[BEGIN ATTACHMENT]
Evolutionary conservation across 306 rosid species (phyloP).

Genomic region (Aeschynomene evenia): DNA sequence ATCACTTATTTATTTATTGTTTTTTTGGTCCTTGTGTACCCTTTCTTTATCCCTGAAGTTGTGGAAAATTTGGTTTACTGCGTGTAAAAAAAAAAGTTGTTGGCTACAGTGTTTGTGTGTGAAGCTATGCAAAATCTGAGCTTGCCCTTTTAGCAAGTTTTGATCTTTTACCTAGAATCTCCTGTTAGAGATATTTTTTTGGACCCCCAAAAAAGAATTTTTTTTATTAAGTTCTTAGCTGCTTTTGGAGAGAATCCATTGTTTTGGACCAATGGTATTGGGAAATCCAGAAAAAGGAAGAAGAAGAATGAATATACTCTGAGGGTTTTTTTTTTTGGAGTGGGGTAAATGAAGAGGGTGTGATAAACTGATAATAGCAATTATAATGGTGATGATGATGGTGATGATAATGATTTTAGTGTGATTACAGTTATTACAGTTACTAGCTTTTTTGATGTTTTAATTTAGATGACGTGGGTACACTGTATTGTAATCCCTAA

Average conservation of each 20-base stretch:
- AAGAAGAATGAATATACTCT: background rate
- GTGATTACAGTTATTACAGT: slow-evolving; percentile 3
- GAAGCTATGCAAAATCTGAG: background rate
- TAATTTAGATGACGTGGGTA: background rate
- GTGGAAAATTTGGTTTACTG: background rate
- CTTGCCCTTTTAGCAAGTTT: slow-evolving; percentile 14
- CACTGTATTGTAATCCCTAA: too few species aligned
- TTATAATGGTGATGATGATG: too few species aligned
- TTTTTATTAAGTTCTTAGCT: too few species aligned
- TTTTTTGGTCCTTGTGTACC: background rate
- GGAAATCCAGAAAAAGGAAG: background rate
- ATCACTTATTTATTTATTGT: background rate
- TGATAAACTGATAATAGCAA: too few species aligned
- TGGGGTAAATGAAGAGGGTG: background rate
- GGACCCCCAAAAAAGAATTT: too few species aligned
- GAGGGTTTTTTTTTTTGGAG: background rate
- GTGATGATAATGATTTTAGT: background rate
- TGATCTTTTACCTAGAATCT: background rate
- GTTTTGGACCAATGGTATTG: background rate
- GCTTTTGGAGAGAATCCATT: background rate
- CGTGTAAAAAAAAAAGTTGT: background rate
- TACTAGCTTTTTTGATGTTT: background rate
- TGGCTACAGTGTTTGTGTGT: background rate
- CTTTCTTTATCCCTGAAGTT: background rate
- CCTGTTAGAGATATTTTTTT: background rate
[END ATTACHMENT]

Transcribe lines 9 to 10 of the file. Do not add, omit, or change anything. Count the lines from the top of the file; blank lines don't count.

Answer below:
- CTTGCCCTTTTAGCAAGTTT: slow-evolving; percentile 14
- CACTGTATTGTAATCCCTAA: too few species aligned